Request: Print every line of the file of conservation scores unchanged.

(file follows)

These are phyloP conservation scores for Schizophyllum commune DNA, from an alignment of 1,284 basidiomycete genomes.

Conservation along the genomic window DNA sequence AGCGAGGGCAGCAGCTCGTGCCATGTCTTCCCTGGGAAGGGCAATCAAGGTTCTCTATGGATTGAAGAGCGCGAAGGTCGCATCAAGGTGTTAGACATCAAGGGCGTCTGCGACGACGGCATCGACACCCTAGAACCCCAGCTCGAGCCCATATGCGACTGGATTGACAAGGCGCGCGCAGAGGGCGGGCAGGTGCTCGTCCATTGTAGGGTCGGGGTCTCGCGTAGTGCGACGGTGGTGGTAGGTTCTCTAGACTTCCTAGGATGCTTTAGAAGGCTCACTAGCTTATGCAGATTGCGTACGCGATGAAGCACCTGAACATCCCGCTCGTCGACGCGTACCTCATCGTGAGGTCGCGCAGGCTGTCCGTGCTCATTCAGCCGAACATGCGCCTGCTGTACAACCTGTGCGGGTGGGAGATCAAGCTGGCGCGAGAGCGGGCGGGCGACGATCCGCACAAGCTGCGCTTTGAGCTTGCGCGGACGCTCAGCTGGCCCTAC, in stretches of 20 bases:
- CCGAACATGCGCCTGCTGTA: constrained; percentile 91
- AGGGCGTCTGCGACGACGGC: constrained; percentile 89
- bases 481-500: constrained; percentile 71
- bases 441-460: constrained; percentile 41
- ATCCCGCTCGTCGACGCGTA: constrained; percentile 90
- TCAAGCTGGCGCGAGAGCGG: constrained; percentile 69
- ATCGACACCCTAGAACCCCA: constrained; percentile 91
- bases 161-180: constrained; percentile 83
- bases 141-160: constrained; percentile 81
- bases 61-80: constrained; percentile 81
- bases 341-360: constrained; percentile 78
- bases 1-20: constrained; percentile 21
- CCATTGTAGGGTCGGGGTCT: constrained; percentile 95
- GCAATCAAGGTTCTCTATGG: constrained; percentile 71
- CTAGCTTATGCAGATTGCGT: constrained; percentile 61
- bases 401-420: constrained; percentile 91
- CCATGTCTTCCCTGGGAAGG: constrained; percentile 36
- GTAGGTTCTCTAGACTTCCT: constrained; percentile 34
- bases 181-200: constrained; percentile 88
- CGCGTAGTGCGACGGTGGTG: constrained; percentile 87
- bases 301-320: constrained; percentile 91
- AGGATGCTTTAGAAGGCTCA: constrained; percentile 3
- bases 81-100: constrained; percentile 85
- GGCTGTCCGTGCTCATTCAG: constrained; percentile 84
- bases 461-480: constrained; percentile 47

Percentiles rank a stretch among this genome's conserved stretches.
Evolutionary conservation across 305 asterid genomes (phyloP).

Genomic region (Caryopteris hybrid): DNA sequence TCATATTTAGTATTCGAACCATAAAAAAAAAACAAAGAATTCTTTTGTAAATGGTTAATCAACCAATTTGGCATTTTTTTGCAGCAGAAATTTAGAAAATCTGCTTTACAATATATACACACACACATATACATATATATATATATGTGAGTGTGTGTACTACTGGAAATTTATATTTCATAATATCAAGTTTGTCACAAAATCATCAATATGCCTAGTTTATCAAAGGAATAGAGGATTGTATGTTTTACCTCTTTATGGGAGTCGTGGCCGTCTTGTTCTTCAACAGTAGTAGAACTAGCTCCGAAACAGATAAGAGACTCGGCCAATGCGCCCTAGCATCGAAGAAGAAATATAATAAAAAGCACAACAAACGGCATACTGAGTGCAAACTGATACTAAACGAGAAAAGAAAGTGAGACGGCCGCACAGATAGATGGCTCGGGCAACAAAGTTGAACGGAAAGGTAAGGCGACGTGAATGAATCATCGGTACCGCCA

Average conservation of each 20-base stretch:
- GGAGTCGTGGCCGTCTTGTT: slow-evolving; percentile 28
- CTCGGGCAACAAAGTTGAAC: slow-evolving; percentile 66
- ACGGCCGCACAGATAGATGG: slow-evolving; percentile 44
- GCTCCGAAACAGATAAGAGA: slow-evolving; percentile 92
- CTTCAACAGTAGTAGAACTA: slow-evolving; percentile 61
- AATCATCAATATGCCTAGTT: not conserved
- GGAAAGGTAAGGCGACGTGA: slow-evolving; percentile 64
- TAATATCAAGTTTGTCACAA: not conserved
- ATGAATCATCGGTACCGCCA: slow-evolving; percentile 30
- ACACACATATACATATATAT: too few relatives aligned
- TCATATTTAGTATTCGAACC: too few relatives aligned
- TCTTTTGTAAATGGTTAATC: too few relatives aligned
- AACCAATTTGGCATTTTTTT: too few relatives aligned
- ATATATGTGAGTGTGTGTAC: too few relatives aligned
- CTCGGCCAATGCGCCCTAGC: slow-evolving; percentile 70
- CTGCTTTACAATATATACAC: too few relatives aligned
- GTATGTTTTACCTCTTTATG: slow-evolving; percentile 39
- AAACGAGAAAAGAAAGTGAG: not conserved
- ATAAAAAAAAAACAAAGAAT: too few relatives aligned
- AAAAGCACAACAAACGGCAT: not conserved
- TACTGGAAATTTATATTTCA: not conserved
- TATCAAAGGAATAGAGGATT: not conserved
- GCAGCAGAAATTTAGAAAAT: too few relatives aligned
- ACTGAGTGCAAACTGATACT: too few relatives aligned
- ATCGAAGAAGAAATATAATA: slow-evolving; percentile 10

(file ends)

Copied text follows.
These are phyloP conservation scores for Schizophyllum commune DNA, from an alignment of 1,284 basidiomycete genomes.

Conservation along the genomic window DNA sequence AGCGAGGGCAGCAGCTCGTGCCATGTCTTCCCTGGGAAGGGCAATCAAGGTTCTCTATGGATTGAAGAGCGCGAAGGTCGCATCAAGGTGTTAGACATCAAGGGCGTCTGCGACGACGGCATCGACACCCTAGAACCCCAGCTCGAGCCCATATGCGACTGGATTGACAAGGCGCGCGCAGAGGGCGGGCAGGTGCTCGTCCATTGTAGGGTCGGGGTCTCGCGTAGTGCGACGGTGGTGGTAGGTTCTCTAGACTTCCTAGGATGCTTTAGAAGGCTCACTAGCTTATGCAGATTGCGTACGCGATGAAGCACCTGAACATCCCGCTCGTCGACGCGTACCTCATCGTGAGGTCGCGCAGGCTGTCCGTGCTCATTCAGCCGAACATGCGCCTGCTGTACAACCTGTGCGGGTGGGAGATCAAGCTGGCGCGAGAGCGGGCGGGCGACGATCCGCACAAGCTGCGCTTTGAGCTTGCGCGGACGCTCAGCTGGCCCTAC, in stretches of 20 bases:
- CCGAACATGCGCCTGCTGTA: constrained; percentile 91
- AGGGCGTCTGCGACGACGGC: constrained; percentile 89
- bases 481-500: constrained; percentile 71
- bases 441-460: constrained; percentile 41
- ATCCCGCTCGTCGACGCGTA: constrained; percentile 90
- TCAAGCTGGCGCGAGAGCGG: constrained; percentile 69
- ATCGACACCCTAGAACCCCA: constrained; percentile 91
- bases 161-180: constrained; percentile 83
- bases 141-160: constrained; percentile 81
- bases 61-80: constrained; percentile 81
- bases 341-360: constrained; percentile 78
- bases 1-20: constrained; percentile 21
- CCATTGTAGGGTCGGGGTCT: constrained; percentile 95
- GCAATCAAGGTTCTCTATGG: constrained; percentile 71
- CTAGCTTATGCAGATTGCGT: constrained; percentile 61
- bases 401-420: constrained; percentile 91
- CCATGTCTTCCCTGGGAAGG: constrained; percentile 36
- GTAGGTTCTCTAGACTTCCT: constrained; percentile 34
- bases 181-200: constrained; percentile 88
- CGCGTAGTGCGACGGTGGTG: constrained; percentile 87
- bases 301-320: constrained; percentile 91
- AGGATGCTTTAGAAGGCTCA: constrained; percentile 3
- bases 81-100: constrained; percentile 85
- GGCTGTCCGTGCTCATTCAG: constrained; percentile 84
- bases 461-480: constrained; percentile 47

Percentiles rank a stretch among this genome's conserved stretches.
Evolutionary conservation across 305 asterid genomes (phyloP).

Genomic region (Caryopteris hybrid): DNA sequence TCATATTTAGTATTCGAACCATAAAAAAAAAACAAAGAATTCTTTTGTAAATGGTTAATCAACCAATTTGGCATTTTTTTGCAGCAGAAATTTAGAAAATCTGCTTTACAATATATACACACACACATATACATATATATATATATGTGAGTGTGTGTACTACTGGAAATTTATATTTCATAATATCAAGTTTGTCACAAAATCATCAATATGCCTAGTTTATCAAAGGAATAGAGGATTGTATGTTTTACCTCTTTATGGGAGTCGTGGCCGTCTTGTTCTTCAACAGTAGTAGAACTAGCTCCGAAACAGATAAGAGACTCGGCCAATGCGCCCTAGCATCGAAGAAGAAATATAATAAAAAGCACAACAAACGGCATACTGAGTGCAAACTGATACTAAACGAGAAAAGAAAGTGAGACGGCCGCACAGATAGATGGCTCGGGCAACAAAGTTGAACGGAAAGGTAAGGCGACGTGAATGAATCATCGGTACCGCCA

Average conservation of each 20-base stretch:
- GGAGTCGTGGCCGTCTTGTT: slow-evolving; percentile 28
- CTCGGGCAACAAAGTTGAAC: slow-evolving; percentile 66
- ACGGCCGCACAGATAGATGG: slow-evolving; percentile 44
- GCTCCGAAACAGATAAGAGA: slow-evolving; percentile 92
- CTTCAACAGTAGTAGAACTA: slow-evolving; percentile 61
- AATCATCAATATGCCTAGTT: not conserved
- GGAAAGGTAAGGCGACGTGA: slow-evolving; percentile 64
- TAATATCAAGTTTGTCACAA: not conserved
- ATGAATCATCGGTACCGCCA: slow-evolving; percentile 30
- ACACACATATACATATATAT: too few relatives aligned
- TCATATTTAGTATTCGAACC: too few relatives aligned
- TCTTTTGTAAATGGTTAATC: too few relatives aligned
- AACCAATTTGGCATTTTTTT: too few relatives aligned
- ATATATGTGAGTGTGTGTAC: too few relatives aligned
- CTCGGCCAATGCGCCCTAGC: slow-evolving; percentile 70
- CTGCTTTACAATATATACAC: too few relatives aligned
- GTATGTTTTACCTCTTTATG: slow-evolving; percentile 39
- AAACGAGAAAAGAAAGTGAG: not conserved
- ATAAAAAAAAAACAAAGAAT: too few relatives aligned
- AAAAGCACAACAAACGGCAT: not conserved
- TACTGGAAATTTATATTTCA: not conserved
- TATCAAAGGAATAGAGGATT: not conserved
- GCAGCAGAAATTTAGAAAAT: too few relatives aligned
- ACTGAGTGCAAACTGATACT: too few relatives aligned
- ATCGAAGAAGAAATATAATA: slow-evolving; percentile 10